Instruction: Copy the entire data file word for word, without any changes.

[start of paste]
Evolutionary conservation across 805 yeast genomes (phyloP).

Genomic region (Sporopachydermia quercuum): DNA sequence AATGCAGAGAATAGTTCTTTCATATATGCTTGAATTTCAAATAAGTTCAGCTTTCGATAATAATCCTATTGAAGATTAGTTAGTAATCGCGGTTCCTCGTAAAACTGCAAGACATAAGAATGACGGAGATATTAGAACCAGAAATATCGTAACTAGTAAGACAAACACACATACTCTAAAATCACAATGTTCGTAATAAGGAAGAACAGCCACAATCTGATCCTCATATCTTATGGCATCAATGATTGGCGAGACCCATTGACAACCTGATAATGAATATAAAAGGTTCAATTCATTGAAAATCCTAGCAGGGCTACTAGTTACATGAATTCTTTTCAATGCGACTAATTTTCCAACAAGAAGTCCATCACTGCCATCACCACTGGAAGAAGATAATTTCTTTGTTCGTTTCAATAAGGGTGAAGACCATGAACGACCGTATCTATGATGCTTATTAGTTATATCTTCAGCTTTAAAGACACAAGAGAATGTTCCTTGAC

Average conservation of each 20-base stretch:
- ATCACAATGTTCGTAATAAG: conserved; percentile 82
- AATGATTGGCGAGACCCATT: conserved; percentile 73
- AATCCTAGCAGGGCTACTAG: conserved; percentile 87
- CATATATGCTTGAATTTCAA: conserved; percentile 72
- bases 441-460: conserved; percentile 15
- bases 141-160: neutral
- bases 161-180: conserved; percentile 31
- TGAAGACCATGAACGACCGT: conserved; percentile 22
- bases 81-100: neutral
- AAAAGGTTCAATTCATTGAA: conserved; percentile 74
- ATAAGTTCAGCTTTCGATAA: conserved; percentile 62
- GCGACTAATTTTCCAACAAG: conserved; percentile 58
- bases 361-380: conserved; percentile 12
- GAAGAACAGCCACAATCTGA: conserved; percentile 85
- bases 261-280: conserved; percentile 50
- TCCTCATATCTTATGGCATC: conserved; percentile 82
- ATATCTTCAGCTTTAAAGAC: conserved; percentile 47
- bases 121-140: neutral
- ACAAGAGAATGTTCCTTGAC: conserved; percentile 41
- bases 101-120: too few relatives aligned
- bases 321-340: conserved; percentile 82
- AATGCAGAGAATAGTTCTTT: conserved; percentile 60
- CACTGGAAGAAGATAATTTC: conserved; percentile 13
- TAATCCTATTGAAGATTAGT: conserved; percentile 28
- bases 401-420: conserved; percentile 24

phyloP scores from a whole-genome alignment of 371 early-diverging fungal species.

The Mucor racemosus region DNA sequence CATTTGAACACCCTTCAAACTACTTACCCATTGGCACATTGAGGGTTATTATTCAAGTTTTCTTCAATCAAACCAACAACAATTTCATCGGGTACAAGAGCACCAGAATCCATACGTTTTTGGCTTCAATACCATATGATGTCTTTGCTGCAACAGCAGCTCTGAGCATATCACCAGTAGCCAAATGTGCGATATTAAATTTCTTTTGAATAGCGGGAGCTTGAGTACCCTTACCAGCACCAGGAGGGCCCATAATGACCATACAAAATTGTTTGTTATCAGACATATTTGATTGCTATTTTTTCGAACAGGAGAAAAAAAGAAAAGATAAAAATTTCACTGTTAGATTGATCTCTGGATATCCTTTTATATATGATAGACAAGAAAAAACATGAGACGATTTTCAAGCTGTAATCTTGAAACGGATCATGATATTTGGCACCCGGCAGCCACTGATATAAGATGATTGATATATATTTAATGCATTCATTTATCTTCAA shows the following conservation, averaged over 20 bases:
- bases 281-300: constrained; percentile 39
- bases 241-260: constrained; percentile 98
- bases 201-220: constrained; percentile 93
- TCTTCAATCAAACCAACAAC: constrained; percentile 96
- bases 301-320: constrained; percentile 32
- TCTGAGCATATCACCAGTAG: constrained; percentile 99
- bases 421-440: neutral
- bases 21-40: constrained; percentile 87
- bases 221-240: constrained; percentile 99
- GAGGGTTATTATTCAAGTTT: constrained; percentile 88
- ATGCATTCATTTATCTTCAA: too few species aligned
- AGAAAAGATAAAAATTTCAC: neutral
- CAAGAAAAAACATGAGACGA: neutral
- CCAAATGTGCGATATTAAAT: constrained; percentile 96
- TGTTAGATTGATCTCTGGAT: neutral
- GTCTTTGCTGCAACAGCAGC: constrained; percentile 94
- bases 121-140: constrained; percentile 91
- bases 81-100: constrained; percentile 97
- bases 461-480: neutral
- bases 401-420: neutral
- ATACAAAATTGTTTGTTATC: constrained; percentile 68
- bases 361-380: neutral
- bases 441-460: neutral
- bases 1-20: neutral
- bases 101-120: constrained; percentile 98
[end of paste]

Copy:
Evolutionary conservation across 805 yeast genomes (phyloP).

Genomic region (Sporopachydermia quercuum): DNA sequence AATGCAGAGAATAGTTCTTTCATATATGCTTGAATTTCAAATAAGTTCAGCTTTCGATAATAATCCTATTGAAGATTAGTTAGTAATCGCGGTTCCTCGTAAAACTGCAAGACATAAGAATGACGGAGATATTAGAACCAGAAATATCGTAACTAGTAAGACAAACACACATACTCTAAAATCACAATGTTCGTAATAAGGAAGAACAGCCACAATCTGATCCTCATATCTTATGGCATCAATGATTGGCGAGACCCATTGACAACCTGATAATGAATATAAAAGGTTCAATTCATTGAAAATCCTAGCAGGGCTACTAGTTACATGAATTCTTTTCAATGCGACTAATTTTCCAACAAGAAGTCCATCACTGCCATCACCACTGGAAGAAGATAATTTCTTTGTTCGTTTCAATAAGGGTGAAGACCATGAACGACCGTATCTATGATGCTTATTAGTTATATCTTCAGCTTTAAAGACACAAGAGAATGTTCCTTGAC

Average conservation of each 20-base stretch:
- ATCACAATGTTCGTAATAAG: conserved; percentile 82
- AATGATTGGCGAGACCCATT: conserved; percentile 73
- AATCCTAGCAGGGCTACTAG: conserved; percentile 87
- CATATATGCTTGAATTTCAA: conserved; percentile 72
- bases 441-460: conserved; percentile 15
- bases 141-160: neutral
- bases 161-180: conserved; percentile 31
- TGAAGACCATGAACGACCGT: conserved; percentile 22
- bases 81-100: neutral
- AAAAGGTTCAATTCATTGAA: conserved; percentile 74
- ATAAGTTCAGCTTTCGATAA: conserved; percentile 62
- GCGACTAATTTTCCAACAAG: conserved; percentile 58
- bases 361-380: conserved; percentile 12
- GAAGAACAGCCACAATCTGA: conserved; percentile 85
- bases 261-280: conserved; percentile 50
- TCCTCATATCTTATGGCATC: conserved; percentile 82
- ATATCTTCAGCTTTAAAGAC: conserved; percentile 47
- bases 121-140: neutral
- ACAAGAGAATGTTCCTTGAC: conserved; percentile 41
- bases 101-120: too few relatives aligned
- bases 321-340: conserved; percentile 82
- AATGCAGAGAATAGTTCTTT: conserved; percentile 60
- CACTGGAAGAAGATAATTTC: conserved; percentile 13
- TAATCCTATTGAAGATTAGT: conserved; percentile 28
- bases 401-420: conserved; percentile 24

phyloP scores from a whole-genome alignment of 371 early-diverging fungal species.

The Mucor racemosus region DNA sequence CATTTGAACACCCTTCAAACTACTTACCCATTGGCACATTGAGGGTTATTATTCAAGTTTTCTTCAATCAAACCAACAACAATTTCATCGGGTACAAGAGCACCAGAATCCATACGTTTTTGGCTTCAATACCATATGATGTCTTTGCTGCAACAGCAGCTCTGAGCATATCACCAGTAGCCAAATGTGCGATATTAAATTTCTTTTGAATAGCGGGAGCTTGAGTACCCTTACCAGCACCAGGAGGGCCCATAATGACCATACAAAATTGTTTGTTATCAGACATATTTGATTGCTATTTTTTCGAACAGGAGAAAAAAAGAAAAGATAAAAATTTCACTGTTAGATTGATCTCTGGATATCCTTTTATATATGATAGACAAGAAAAAACATGAGACGATTTTCAAGCTGTAATCTTGAAACGGATCATGATATTTGGCACCCGGCAGCCACTGATATAAGATGATTGATATATATTTAATGCATTCATTTATCTTCAA shows the following conservation, averaged over 20 bases:
- bases 281-300: constrained; percentile 39
- bases 241-260: constrained; percentile 98
- bases 201-220: constrained; percentile 93
- TCTTCAATCAAACCAACAAC: constrained; percentile 96
- bases 301-320: constrained; percentile 32
- TCTGAGCATATCACCAGTAG: constrained; percentile 99
- bases 421-440: neutral
- bases 21-40: constrained; percentile 87
- bases 221-240: constrained; percentile 99
- GAGGGTTATTATTCAAGTTT: constrained; percentile 88
- ATGCATTCATTTATCTTCAA: too few species aligned
- AGAAAAGATAAAAATTTCAC: neutral
- CAAGAAAAAACATGAGACGA: neutral
- CCAAATGTGCGATATTAAAT: constrained; percentile 96
- TGTTAGATTGATCTCTGGAT: neutral
- GTCTTTGCTGCAACAGCAGC: constrained; percentile 94
- bases 121-140: constrained; percentile 91
- bases 81-100: constrained; percentile 97
- bases 461-480: neutral
- bases 401-420: neutral
- ATACAAAATTGTTTGTTATC: constrained; percentile 68
- bases 361-380: neutral
- bases 441-460: neutral
- bases 1-20: neutral
- bases 101-120: constrained; percentile 98